The pioneers of tend spotting, our savvy group of bloggers struck gold again when Harvard Business Review featured it’s cult special edition publication of On Point – this time with a 136 page spread featuring everything you could conceivably want or need to know about sparked incline in global entrepreneurship. Back in October 2012, our guest blogger Zilicus had already surveyed the business horizon and identified this niche new business feature with several exclusive posts on leadership that drives global competition. Zilicus saw that “economies today are integrated far more than they were even ten years ago, and the impact of cultural, social or economic changes in other countries can affect your business locally,” arriving on the conclusion that “to shield your business from losses and to take advantage of expanding opportunities, your business needs to embrace global leadership.”

In the On Point issue, Howard M. Guttman introduces the art of managing global teams with his piece entitled, “Are Your Global Team Members Miles Apart?” Premising sound advice with an understanding that global team managers have a different set of challenges, identifying borders, time zones, cultures, talent and even temperaments as some of them, Guttman springs forward offering globetrotting, or even remote global teams, three pivotal points for consideration.

The first of these is goal alignment. It may seem like divisional teams are on board, but unless specifics are clearly communicated, your company could suffer the fate of the one Guttman utilizes in an anecdote. Underscoring both communication and vision mismatch in a case where North American and European teams agreed upon a world-wide strategy but failed to get the European team on board in totality, Guttman shares the how “product development and marketing plans that emerged differed considerably, taking the company in two different directions.” The takeaway here is that the “appearance of agreement doesn’t equal agreement.” Drawing from his consulting background, he offers teams a series of questions as a checklist to make sure an agreement isn’t just an abstract idea, but rather a direction that will yield favorable results. In the anecdote above, not securing concrete a new direction resulted in a depleted new product pipeline within 18 months.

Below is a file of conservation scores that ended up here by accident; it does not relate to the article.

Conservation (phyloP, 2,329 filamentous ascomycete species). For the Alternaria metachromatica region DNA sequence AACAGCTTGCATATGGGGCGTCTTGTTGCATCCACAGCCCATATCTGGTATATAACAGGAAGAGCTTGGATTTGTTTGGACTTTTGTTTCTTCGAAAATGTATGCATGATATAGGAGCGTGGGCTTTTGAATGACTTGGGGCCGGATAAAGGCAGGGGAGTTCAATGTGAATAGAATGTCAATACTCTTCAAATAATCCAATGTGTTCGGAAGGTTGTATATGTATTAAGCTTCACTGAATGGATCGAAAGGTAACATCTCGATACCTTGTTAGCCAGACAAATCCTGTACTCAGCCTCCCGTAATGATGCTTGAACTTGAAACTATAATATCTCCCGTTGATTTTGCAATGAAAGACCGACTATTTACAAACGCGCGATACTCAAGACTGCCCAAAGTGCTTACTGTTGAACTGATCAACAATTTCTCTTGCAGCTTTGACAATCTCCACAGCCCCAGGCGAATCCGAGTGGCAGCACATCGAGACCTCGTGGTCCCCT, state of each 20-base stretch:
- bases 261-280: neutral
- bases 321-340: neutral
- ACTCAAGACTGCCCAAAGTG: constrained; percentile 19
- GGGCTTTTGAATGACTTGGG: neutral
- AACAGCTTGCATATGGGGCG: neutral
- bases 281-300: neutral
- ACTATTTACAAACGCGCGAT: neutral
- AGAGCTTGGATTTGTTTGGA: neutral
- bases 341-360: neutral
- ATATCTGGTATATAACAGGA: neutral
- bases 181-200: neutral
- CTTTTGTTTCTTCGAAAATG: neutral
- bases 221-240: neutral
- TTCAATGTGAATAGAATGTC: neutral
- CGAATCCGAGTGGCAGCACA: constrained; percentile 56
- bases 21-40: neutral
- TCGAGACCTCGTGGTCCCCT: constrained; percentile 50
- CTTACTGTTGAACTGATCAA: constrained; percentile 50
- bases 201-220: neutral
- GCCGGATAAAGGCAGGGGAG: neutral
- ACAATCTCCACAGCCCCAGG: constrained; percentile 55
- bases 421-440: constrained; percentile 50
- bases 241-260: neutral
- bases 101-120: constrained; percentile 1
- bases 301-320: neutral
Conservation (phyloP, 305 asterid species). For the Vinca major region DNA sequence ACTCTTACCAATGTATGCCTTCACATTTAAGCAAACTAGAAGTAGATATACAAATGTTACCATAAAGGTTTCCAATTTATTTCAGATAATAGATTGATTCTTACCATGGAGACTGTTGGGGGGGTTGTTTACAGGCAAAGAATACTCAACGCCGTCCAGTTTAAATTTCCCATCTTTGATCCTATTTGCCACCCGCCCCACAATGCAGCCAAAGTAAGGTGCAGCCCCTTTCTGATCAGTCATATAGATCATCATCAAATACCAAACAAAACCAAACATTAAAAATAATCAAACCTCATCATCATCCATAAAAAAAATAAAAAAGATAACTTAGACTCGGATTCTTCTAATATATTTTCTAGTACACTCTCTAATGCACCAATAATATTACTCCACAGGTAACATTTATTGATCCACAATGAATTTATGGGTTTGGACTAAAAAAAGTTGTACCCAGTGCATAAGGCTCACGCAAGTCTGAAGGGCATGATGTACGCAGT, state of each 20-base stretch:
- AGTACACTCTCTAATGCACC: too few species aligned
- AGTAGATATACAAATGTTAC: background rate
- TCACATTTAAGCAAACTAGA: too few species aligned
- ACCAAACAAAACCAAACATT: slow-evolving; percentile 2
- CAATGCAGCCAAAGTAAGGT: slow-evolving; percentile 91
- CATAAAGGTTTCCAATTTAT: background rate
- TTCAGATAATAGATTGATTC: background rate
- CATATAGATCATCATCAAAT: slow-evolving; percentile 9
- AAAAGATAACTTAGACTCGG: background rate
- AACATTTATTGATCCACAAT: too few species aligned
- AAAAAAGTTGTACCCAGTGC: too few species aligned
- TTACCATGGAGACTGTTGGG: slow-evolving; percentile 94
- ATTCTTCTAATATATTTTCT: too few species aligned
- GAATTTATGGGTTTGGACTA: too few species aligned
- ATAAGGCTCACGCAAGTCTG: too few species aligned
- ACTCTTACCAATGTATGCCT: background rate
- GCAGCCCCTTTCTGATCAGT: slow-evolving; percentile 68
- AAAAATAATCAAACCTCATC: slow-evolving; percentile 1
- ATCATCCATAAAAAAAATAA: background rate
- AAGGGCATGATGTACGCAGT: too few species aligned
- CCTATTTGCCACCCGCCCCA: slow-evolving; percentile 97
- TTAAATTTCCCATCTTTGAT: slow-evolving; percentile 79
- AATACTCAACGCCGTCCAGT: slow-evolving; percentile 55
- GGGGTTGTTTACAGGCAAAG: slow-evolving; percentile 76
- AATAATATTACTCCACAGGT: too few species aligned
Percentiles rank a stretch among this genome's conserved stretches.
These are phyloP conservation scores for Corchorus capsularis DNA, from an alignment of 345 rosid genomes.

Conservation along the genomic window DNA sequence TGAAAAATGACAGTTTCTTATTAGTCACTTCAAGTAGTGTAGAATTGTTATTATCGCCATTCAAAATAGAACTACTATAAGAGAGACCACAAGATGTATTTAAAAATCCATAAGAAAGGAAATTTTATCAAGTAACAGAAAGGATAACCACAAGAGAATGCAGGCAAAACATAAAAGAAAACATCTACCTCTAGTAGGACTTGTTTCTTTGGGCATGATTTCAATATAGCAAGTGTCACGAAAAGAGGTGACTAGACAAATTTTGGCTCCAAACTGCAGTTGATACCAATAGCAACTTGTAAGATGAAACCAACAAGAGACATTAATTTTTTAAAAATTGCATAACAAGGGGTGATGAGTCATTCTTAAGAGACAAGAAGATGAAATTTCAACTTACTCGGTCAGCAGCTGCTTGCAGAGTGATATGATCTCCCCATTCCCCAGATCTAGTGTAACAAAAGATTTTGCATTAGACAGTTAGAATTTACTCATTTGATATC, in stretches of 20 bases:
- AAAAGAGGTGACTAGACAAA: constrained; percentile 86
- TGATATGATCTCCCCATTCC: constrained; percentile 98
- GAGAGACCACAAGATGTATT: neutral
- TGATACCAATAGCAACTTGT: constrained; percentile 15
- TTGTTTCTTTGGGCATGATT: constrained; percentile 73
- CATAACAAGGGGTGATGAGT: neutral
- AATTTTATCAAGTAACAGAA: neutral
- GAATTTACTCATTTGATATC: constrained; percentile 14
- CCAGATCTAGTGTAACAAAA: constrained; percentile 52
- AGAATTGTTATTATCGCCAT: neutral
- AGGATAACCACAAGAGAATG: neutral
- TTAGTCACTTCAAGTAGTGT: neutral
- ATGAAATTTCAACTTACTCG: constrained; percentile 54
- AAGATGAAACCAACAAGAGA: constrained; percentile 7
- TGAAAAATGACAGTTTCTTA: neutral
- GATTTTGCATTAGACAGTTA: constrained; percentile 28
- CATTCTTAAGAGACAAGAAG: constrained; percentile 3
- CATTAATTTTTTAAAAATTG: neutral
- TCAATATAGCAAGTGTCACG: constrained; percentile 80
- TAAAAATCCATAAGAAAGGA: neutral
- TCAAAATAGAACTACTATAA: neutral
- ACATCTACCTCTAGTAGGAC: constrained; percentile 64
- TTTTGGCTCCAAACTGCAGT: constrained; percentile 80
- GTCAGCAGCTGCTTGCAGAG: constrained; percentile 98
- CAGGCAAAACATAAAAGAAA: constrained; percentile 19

Guttman also stresses aligning roles and responsibilities that will otherwise naturally overlap and result in conflict. He presents the case of a regional manager conflicted against a global manager since the former feels he’s closer to the target/regional marketing than the latter; however, the latter has a better scope of a global strategy. Naturally entering his third point, Guttman segues into this third point – aligning decision-making protocols. He argues, “there is often major confusion among team members regarding [decision-making], resulting [in] bottlenecks…” for which the solution is to “develop and agree on rules of engagement for decision making.”

Our own guest blogger, Zilicus, adds weight to Guttman’s recommendations by encouraging a sort of cross-pollination among teams. It’s not enough to have various branches set up. It’s important to integrate them. Zilicus recommends setting up global teams by integrating workforces from diverse academic, social, and cultural backgrounds. Citing General Electric as an example of spear-heading this policy, Zilicus argues that “cross-border transfers are necessary for global leaders to learn, infuse, integrate and finally lead.” On the note of leaders, they point out that a plethora of teams across territories will inevitably result in varying leadership styles. Pointing out six types of leaders, they conclude that navigating leadership styles is necessary to get the most out of a diverse workforce – a point nearly all current articles on global leadership have failed to highlight.